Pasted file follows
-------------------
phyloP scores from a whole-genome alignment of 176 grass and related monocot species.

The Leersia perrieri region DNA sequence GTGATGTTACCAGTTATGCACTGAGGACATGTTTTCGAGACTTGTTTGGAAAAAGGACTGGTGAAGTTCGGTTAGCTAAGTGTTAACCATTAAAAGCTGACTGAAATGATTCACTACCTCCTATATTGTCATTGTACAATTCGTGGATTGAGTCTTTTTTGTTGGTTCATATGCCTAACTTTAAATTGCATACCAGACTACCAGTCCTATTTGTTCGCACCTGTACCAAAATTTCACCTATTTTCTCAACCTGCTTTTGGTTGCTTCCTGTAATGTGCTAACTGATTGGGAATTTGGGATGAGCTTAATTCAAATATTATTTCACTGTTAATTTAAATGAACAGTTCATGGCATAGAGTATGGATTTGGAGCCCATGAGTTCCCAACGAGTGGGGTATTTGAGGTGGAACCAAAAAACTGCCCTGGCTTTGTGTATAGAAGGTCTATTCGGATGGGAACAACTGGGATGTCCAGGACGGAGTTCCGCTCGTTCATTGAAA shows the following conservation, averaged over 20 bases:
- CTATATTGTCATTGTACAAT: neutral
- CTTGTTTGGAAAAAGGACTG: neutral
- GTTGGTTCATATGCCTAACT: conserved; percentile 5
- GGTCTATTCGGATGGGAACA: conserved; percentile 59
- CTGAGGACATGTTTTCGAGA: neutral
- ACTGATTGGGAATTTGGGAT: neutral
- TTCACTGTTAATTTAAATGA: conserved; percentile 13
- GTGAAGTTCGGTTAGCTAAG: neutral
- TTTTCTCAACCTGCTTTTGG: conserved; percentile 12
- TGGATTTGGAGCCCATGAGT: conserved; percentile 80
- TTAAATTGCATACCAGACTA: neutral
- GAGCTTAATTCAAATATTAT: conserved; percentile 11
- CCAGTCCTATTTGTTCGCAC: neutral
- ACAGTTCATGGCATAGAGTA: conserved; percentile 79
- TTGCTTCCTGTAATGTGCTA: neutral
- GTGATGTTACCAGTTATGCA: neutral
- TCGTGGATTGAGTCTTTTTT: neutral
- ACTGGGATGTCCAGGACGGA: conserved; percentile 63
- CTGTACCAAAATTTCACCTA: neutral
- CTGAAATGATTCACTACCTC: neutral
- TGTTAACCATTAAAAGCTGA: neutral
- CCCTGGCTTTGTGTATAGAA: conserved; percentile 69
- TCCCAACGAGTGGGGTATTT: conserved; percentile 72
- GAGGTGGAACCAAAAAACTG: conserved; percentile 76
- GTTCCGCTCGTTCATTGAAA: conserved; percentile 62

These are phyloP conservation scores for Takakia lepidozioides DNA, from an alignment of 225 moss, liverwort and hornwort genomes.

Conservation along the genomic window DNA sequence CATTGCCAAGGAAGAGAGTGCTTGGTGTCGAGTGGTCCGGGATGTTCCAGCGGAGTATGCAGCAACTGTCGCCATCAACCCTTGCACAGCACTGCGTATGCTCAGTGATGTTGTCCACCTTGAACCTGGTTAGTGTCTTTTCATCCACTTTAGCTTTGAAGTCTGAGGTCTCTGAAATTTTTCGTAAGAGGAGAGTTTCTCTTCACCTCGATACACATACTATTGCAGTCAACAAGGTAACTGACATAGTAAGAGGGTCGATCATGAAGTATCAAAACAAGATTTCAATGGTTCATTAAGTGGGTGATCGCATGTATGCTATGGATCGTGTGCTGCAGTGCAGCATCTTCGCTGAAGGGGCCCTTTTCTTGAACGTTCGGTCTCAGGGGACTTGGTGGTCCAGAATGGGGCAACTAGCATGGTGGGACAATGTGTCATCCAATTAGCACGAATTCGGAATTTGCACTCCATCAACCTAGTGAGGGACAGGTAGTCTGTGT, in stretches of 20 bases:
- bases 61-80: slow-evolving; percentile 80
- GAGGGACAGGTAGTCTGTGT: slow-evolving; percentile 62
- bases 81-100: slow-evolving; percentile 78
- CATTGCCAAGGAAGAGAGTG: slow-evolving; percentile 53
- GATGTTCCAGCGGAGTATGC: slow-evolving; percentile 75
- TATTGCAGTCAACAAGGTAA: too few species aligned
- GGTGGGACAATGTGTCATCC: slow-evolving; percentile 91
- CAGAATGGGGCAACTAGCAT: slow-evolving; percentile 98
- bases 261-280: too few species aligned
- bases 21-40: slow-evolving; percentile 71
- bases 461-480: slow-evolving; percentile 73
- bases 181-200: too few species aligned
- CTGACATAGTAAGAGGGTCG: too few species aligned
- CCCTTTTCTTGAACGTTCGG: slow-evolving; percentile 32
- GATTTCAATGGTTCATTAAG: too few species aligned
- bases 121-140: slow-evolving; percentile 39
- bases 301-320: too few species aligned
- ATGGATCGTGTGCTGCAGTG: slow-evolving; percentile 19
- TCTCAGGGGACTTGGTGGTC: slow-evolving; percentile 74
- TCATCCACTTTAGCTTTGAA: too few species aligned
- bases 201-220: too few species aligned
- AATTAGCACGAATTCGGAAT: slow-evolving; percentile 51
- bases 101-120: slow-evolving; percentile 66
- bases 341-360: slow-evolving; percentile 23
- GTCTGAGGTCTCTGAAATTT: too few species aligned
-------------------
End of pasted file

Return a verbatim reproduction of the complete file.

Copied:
phyloP scores from a whole-genome alignment of 176 grass and related monocot species.

The Leersia perrieri region DNA sequence GTGATGTTACCAGTTATGCACTGAGGACATGTTTTCGAGACTTGTTTGGAAAAAGGACTGGTGAAGTTCGGTTAGCTAAGTGTTAACCATTAAAAGCTGACTGAAATGATTCACTACCTCCTATATTGTCATTGTACAATTCGTGGATTGAGTCTTTTTTGTTGGTTCATATGCCTAACTTTAAATTGCATACCAGACTACCAGTCCTATTTGTTCGCACCTGTACCAAAATTTCACCTATTTTCTCAACCTGCTTTTGGTTGCTTCCTGTAATGTGCTAACTGATTGGGAATTTGGGATGAGCTTAATTCAAATATTATTTCACTGTTAATTTAAATGAACAGTTCATGGCATAGAGTATGGATTTGGAGCCCATGAGTTCCCAACGAGTGGGGTATTTGAGGTGGAACCAAAAAACTGCCCTGGCTTTGTGTATAGAAGGTCTATTCGGATGGGAACAACTGGGATGTCCAGGACGGAGTTCCGCTCGTTCATTGAAA shows the following conservation, averaged over 20 bases:
- CTATATTGTCATTGTACAAT: neutral
- CTTGTTTGGAAAAAGGACTG: neutral
- GTTGGTTCATATGCCTAACT: conserved; percentile 5
- GGTCTATTCGGATGGGAACA: conserved; percentile 59
- CTGAGGACATGTTTTCGAGA: neutral
- ACTGATTGGGAATTTGGGAT: neutral
- TTCACTGTTAATTTAAATGA: conserved; percentile 13
- GTGAAGTTCGGTTAGCTAAG: neutral
- TTTTCTCAACCTGCTTTTGG: conserved; percentile 12
- TGGATTTGGAGCCCATGAGT: conserved; percentile 80
- TTAAATTGCATACCAGACTA: neutral
- GAGCTTAATTCAAATATTAT: conserved; percentile 11
- CCAGTCCTATTTGTTCGCAC: neutral
- ACAGTTCATGGCATAGAGTA: conserved; percentile 79
- TTGCTTCCTGTAATGTGCTA: neutral
- GTGATGTTACCAGTTATGCA: neutral
- TCGTGGATTGAGTCTTTTTT: neutral
- ACTGGGATGTCCAGGACGGA: conserved; percentile 63
- CTGTACCAAAATTTCACCTA: neutral
- CTGAAATGATTCACTACCTC: neutral
- TGTTAACCATTAAAAGCTGA: neutral
- CCCTGGCTTTGTGTATAGAA: conserved; percentile 69
- TCCCAACGAGTGGGGTATTT: conserved; percentile 72
- GAGGTGGAACCAAAAAACTG: conserved; percentile 76
- GTTCCGCTCGTTCATTGAAA: conserved; percentile 62

These are phyloP conservation scores for Takakia lepidozioides DNA, from an alignment of 225 moss, liverwort and hornwort genomes.

Conservation along the genomic window DNA sequence CATTGCCAAGGAAGAGAGTGCTTGGTGTCGAGTGGTCCGGGATGTTCCAGCGGAGTATGCAGCAACTGTCGCCATCAACCCTTGCACAGCACTGCGTATGCTCAGTGATGTTGTCCACCTTGAACCTGGTTAGTGTCTTTTCATCCACTTTAGCTTTGAAGTCTGAGGTCTCTGAAATTTTTCGTAAGAGGAGAGTTTCTCTTCACCTCGATACACATACTATTGCAGTCAACAAGGTAACTGACATAGTAAGAGGGTCGATCATGAAGTATCAAAACAAGATTTCAATGGTTCATTAAGTGGGTGATCGCATGTATGCTATGGATCGTGTGCTGCAGTGCAGCATCTTCGCTGAAGGGGCCCTTTTCTTGAACGTTCGGTCTCAGGGGACTTGGTGGTCCAGAATGGGGCAACTAGCATGGTGGGACAATGTGTCATCCAATTAGCACGAATTCGGAATTTGCACTCCATCAACCTAGTGAGGGACAGGTAGTCTGTGT, in stretches of 20 bases:
- bases 61-80: slow-evolving; percentile 80
- GAGGGACAGGTAGTCTGTGT: slow-evolving; percentile 62
- bases 81-100: slow-evolving; percentile 78
- CATTGCCAAGGAAGAGAGTG: slow-evolving; percentile 53
- GATGTTCCAGCGGAGTATGC: slow-evolving; percentile 75
- TATTGCAGTCAACAAGGTAA: too few species aligned
- GGTGGGACAATGTGTCATCC: slow-evolving; percentile 91
- CAGAATGGGGCAACTAGCAT: slow-evolving; percentile 98
- bases 261-280: too few species aligned
- bases 21-40: slow-evolving; percentile 71
- bases 461-480: slow-evolving; percentile 73
- bases 181-200: too few species aligned
- CTGACATAGTAAGAGGGTCG: too few species aligned
- CCCTTTTCTTGAACGTTCGG: slow-evolving; percentile 32
- GATTTCAATGGTTCATTAAG: too few species aligned
- bases 121-140: slow-evolving; percentile 39
- bases 301-320: too few species aligned
- ATGGATCGTGTGCTGCAGTG: slow-evolving; percentile 19
- TCTCAGGGGACTTGGTGGTC: slow-evolving; percentile 74
- TCATCCACTTTAGCTTTGAA: too few species aligned
- bases 201-220: too few species aligned
- AATTAGCACGAATTCGGAAT: slow-evolving; percentile 51
- bases 101-120: slow-evolving; percentile 66
- bases 341-360: slow-evolving; percentile 23
- GTCTGAGGTCTCTGAAATTT: too few species aligned